Initial suggestions from Ju Gosling for
the Holton Lee National Disability Arts Archive
Object store (with a future expansion
Area for handling/cataloguing/conserving
objects by staff and handling by researchers/visitors (remember
conserving can involve the use of chemicals)
Office area including ample filing
space for contracts with artists and other lenders/donors, insurance
documents, contracts for exhibition tours and all the other paperwork
that cant be held electronically
Study/resource area including
DVD/CD and print publication library
Fully accessible toilet (including
Adequate space in all areas for
visually impaired people and users of large wheelchairs to circulate
safely and easily
Level access to all areas if
at all possible (ramps hinder independent access for manual wheelchair
Fixed rather than flexible use
of space and siting of fittings to enable blind and visually impaired
people to navigate easily
NB Exhibition and meeting
spaces already exist on the site so are probably unnecessary here.
High level (to meet the needs
of visually impaired people as well as to illuminate the detail
Daylight spectrum (for access
as well as aesthetic reasons)
Easy to switch on and off (e.g.
by touch pad, remote control but ensure controls are accessible
to visually impaired people)
Allow direct sunlight
or similar to fall on objects (because of light damage); computer
screens (because of reflections); and print publications (because
text on shiny paper becomes impossible for many people to read if
light reflects off it)
- Good quality
- Absorb low-spectrum vibrations etc
Temperature and humidity
Warm enough to meet the needs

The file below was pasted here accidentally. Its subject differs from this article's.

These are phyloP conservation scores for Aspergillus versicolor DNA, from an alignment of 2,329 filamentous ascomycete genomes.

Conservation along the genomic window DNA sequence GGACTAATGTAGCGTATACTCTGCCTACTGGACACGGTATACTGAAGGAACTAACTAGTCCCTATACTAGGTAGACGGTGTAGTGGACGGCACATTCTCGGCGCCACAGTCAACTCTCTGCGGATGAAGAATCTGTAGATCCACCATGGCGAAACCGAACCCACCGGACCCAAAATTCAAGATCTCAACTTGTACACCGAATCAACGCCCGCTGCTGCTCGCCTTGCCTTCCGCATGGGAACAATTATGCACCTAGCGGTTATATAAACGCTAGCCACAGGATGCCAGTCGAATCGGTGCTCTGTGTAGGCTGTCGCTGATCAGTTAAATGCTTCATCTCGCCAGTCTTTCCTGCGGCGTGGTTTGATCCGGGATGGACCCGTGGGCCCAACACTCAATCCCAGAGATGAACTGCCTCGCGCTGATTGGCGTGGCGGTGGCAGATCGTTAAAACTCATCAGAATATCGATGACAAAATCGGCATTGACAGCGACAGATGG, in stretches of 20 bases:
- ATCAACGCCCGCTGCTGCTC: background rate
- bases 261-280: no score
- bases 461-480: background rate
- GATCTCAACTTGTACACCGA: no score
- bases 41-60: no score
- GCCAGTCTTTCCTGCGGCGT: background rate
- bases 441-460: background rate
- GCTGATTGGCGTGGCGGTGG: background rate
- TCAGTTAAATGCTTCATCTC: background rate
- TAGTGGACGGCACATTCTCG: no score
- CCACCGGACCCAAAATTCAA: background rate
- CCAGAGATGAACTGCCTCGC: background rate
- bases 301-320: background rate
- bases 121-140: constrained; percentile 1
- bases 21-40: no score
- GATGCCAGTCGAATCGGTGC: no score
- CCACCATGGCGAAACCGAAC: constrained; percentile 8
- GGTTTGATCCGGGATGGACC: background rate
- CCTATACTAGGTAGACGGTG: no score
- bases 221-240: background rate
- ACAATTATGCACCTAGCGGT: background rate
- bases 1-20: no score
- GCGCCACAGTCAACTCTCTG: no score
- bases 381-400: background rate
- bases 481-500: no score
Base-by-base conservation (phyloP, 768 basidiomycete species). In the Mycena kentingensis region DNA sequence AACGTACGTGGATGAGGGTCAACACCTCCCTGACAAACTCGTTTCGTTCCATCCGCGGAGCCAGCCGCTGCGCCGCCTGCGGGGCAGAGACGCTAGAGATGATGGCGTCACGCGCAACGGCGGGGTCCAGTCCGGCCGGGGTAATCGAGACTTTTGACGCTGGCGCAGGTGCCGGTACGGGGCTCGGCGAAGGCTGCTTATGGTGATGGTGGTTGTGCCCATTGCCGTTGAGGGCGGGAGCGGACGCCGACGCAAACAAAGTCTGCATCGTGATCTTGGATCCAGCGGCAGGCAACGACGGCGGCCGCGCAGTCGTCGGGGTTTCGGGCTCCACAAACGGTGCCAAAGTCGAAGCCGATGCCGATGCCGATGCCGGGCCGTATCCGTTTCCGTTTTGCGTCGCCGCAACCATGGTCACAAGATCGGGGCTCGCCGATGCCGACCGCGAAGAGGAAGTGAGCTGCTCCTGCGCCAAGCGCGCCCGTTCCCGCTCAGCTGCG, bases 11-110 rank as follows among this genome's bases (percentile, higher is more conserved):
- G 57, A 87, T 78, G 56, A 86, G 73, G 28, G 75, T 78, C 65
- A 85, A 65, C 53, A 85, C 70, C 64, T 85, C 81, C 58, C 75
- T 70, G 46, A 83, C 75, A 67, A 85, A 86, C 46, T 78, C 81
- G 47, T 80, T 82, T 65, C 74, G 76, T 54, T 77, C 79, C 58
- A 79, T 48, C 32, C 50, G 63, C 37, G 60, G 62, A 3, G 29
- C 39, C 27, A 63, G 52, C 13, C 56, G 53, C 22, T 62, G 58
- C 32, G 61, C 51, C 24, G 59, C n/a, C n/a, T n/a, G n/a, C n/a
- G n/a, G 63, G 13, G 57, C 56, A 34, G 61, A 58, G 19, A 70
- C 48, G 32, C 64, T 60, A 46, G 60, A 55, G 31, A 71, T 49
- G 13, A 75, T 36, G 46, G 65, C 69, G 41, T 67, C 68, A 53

of people with low mobility (who will feel the cold much more and
will find it much harder to warm up again once cold than those with
Compliant with gallery/object
- Increase depression/anxiety/aggression
NB: Traditional colour
palettes in fine art reflect Enlightenment ideals of the restrained
body and rational mind. The disability arts movement, in contrast,
celebrates the unrestrained body and the irrational mind, and so the
colour palettes used vary in this respect.
- Reflect sound
- Create trip hazards
Height adjustable (to meet the needs
of different wheelchair users, people with restricted growth, people
with spinal impairments that require them to work standing etc)
Positioned so that they allow an unrestricted
view of the rest of the space they are in, including any entrances
and exits (so that Deaf and hearing impaired people can rely on
their vision to know who is coming in and out and so that those
who have anxiety conditions can feel safe in the space)
Positioned so that sound reflections
Door furniture, switching systems, height
adjustable systems, object stacks etc etc
Accessible to people with reduced grip/strength/energy/control
Accessible to people with the above
plus the use of one rather than two hands
Accessible to people from varying heights
(to meet the needs of wheelchair users, people with restricted growth,
people with spinal impairments that require them to work standing
Secure against theft
Protected from flood
Incorporate fire prevention systems
that minimise the risk to the objects and documents stored on the
Enable safe exit for people with
a wide variety of sensory, mobility and intellectual impairments
Post-Part M publicly
funded arts buildings to learn lessons from:
1) Dance venue
This venue is held up as an example of
great access. However
There is very little seating
in the foyer and the bar seating is very high, despite the fact
that many people with mobility impairments attend the theatre without
wheelchairs and cannot stand comfortably for any length of time.
(In general it is more difficult for people with mobility impairments
to stand still than to walk.)
The acoustics in the foyer and
upper levels are appalling, with sound bouncing round the entire
height of the building. Events on the mezzanine and other floors
are thus rendered completely inaudible by any activity in the foyer,
while all foyer transactions are inaccessible to people with hearing
impairments because of the background noise.
There is only one accessible
toilet on the ground floor, with no seating outside for people waiting
to use it. The toilet is reached down the side of the bar, so that
people wishing to use it have to navigate crowds of drinkers to
get there and back. The siting of the other toilets on the basement